No wonder the deal between Silver Fern Farms (SFF) and Shanghai Maling took so long to conclude, but from all appearances it was worth waiting for. Not that you would necessarily think so, if you read about the disappointment of some shareholders and the Meat Industry Excellence (MIE) group about the board’s unwillingness to give serious consideration to an alternative farmer offer of $40 million or some of the business commentary, writes Allan Barber.
Going back several years, SFF wanted $120 million from its shareholders, hoped for $80 million and actually received $22 million. Nothing has really changed since then – good and bad years have followed each other, as livestock numbers and market prices fluctuated and the business struggled under a huge debt burden.
Farmers have had the opportunity for years to stump up capital, but realistically this was a forlorn hope when dollar shares quite quickly declined to well under 40 cents. It is amazing anybody, even the most incorrigible optimist, would expect farmers to pursue such an investment strategy purely and simply out of misguided loyalty to the principle of cooperative ownership.
Apart from the warm and fuzzy feeling of being a member and part owner of ‘your’ company, there isn’t a lot to recommend a member supply-based as distinct from purchase-based cooperative in these days of consumer power. A study by Auckland research company Coriolis into the Chinese infant formula market found New Zealand farmers and processors contributed 40 percent of the asset value to the value chain, but only captured 12 percent of the profits. This is the unpalatable truth about commodity markets.
Cooperatives are not necessarily any worse than other ownership structures for capturing value, but the cost of developing added value is usually better carried by a business which doesn’t have to keep thousands of shareholders happy. Fonterra’s supporters may argue differently, but it is entirely possible the company would be more successful if it wasn’t constrained by the need to maximise the milk payout to shareholders.
SFF has apparently secured the best of both worlds, cooperative and corporate, with the injection of $261 million of new equity and the formation of a JV partnership to promote the branded ‘plate to pasture’ business model which the company has been struggling to develop on its own.
Some commentators are convinced this allows the Chinese Trojan Horse (if that’s not a contradiction in terms) to enter the New Zealand food and red meat sector with the inevitable outcome that it will culminate in further processing being transferred to the lower wage economy in China and New Zealand farmers will remain peasants in their own land. In the short term there will be a period of prosperity for farmers while Chinese dominated Silver Fern Farms pays over the odds for livestock in order to drive competitors into the ground.
I have a couple of questions to ask about the perspective of these commentators, because I’m not convinced it is actually realistic.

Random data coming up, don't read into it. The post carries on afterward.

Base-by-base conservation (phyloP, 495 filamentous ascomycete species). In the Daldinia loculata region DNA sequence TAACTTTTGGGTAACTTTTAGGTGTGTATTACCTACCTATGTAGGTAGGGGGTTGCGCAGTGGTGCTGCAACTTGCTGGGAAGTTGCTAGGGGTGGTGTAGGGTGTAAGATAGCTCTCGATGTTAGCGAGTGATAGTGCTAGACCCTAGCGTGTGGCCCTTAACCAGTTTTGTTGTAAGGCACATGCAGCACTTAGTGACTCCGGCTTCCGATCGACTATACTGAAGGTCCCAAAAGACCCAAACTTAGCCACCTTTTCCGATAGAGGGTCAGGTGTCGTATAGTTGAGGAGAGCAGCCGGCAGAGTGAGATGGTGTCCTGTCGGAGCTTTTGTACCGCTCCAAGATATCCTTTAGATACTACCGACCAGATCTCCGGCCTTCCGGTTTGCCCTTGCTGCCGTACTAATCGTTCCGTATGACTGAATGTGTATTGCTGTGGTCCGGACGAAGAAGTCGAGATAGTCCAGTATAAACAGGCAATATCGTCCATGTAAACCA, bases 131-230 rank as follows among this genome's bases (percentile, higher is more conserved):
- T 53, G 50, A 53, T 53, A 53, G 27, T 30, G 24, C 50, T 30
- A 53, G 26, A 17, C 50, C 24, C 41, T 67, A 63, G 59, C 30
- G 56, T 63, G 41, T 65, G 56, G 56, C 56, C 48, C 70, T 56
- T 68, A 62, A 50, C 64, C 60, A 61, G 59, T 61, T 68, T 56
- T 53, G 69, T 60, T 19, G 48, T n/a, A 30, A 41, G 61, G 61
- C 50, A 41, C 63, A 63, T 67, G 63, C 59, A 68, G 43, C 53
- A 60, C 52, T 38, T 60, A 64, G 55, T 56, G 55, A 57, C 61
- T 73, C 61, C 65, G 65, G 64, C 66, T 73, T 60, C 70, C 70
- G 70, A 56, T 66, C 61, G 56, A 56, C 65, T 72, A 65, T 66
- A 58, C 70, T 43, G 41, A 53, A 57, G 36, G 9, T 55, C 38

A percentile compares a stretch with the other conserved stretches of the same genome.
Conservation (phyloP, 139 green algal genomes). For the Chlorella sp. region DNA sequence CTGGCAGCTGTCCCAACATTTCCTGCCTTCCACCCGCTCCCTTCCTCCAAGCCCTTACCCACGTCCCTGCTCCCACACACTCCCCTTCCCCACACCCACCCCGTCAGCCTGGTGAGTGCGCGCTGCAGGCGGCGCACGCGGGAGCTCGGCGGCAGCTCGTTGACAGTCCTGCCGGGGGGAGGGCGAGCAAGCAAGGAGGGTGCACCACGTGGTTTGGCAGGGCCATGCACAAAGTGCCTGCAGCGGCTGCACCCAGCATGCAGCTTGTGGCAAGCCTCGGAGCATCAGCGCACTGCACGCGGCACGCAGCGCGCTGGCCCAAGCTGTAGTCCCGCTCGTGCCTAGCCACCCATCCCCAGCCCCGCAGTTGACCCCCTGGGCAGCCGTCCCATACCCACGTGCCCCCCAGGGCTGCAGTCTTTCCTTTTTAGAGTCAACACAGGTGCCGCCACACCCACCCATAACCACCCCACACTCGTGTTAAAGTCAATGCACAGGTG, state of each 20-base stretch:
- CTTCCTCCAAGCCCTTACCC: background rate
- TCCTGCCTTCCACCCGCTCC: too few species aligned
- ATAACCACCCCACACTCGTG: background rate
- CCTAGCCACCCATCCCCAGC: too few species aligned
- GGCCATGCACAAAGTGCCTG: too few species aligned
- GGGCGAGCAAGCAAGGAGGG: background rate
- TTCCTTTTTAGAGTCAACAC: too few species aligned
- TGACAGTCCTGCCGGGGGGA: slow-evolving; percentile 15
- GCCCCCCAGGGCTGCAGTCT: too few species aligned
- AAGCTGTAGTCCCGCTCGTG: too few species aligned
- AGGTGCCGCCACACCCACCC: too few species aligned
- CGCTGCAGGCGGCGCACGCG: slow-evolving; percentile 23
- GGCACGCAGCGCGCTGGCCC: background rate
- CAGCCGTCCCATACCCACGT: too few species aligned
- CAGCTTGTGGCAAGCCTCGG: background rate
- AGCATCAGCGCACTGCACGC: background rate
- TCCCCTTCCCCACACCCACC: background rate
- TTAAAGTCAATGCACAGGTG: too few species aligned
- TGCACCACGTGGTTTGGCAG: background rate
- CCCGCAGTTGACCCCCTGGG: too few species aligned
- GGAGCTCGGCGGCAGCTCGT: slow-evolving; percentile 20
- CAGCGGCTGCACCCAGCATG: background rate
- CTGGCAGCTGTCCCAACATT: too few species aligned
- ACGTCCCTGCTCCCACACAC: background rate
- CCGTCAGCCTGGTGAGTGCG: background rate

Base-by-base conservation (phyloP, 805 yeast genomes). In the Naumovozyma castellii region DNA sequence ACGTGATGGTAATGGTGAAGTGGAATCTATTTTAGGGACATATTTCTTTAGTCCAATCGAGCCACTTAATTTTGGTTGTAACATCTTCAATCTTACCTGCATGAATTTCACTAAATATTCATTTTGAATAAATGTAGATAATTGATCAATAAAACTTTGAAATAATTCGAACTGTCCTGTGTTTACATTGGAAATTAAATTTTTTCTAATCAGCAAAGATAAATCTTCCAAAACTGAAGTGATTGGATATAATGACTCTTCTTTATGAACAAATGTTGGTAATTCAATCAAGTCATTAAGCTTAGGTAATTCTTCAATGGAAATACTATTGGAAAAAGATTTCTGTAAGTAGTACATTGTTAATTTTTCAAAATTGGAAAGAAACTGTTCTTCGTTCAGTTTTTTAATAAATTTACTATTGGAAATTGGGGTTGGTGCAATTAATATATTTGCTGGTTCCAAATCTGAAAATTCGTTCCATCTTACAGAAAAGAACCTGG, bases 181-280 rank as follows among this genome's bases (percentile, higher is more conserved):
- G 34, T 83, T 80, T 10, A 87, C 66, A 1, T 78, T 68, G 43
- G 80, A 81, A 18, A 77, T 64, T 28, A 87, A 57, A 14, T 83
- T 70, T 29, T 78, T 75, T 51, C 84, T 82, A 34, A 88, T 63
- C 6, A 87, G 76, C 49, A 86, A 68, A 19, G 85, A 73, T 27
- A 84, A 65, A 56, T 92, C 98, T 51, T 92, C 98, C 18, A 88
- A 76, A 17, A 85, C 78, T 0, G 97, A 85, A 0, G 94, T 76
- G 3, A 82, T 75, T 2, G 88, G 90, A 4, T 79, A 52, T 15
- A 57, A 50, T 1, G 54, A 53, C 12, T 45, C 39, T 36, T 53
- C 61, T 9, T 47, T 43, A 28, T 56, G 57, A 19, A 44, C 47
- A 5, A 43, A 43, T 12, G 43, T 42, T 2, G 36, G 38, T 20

The first question is why this deal should be any different in theory from Japanese majority ownership of ANZCO or Taiwanese ownership of Universal Beef Packers; the second question is whether the extra margin would all flow back to the farmers as a result of ownership of more of the value chain. My third question is whether Shanghai Maling’s statement of its intent to act strictly as a 50/50 partner in the management and governance of SFF is believable or not.
I am not convinced Shanghai Maling are any less trustworthy than other existing overseas investors or intend to revert to the bad old days of Vesteys and Borthwicks when New Zealand had genuine freezing works without the ability to add value. Equally, it is very doubtful that ownership of the value-chain would result in higher margins being paid to farmers, unless they are prepared to invest serious money in controlling that value chain. In response to the third point, it is up to the SFF Cooperative directors and shareholder suppliers to ensure the continued desire of the Chinese partner to act like a genuine partner. The ability to withhold livestock supply is a powerful weapon.
Shanghai Maling proposes to invest a large sum of money in the company and appears genuine in its desire to build the business of SFF in cooperation with its partners. It is perfectly possible to be cynical about the longer-term intentions but, in the meantime, the debt laded cooperative doesn’t have many if any other options.
The mood of shareholders to the proposal seems to be generally favourable, although there are still groups and individuals who are unhappy about this loss of control. Assuming the vote is positive, I believe this deal will be good for New Zealand and the meat industry and can’t see how the Overseas Investment Office (OIO) or responsible Ministers could possibly turn it down.
If they did reject it, our free trade agreement with China might not be worth the paper it’s written on and the prospects for rescuing our largest meat company would take a major hit to the detriment of shareholders and staff.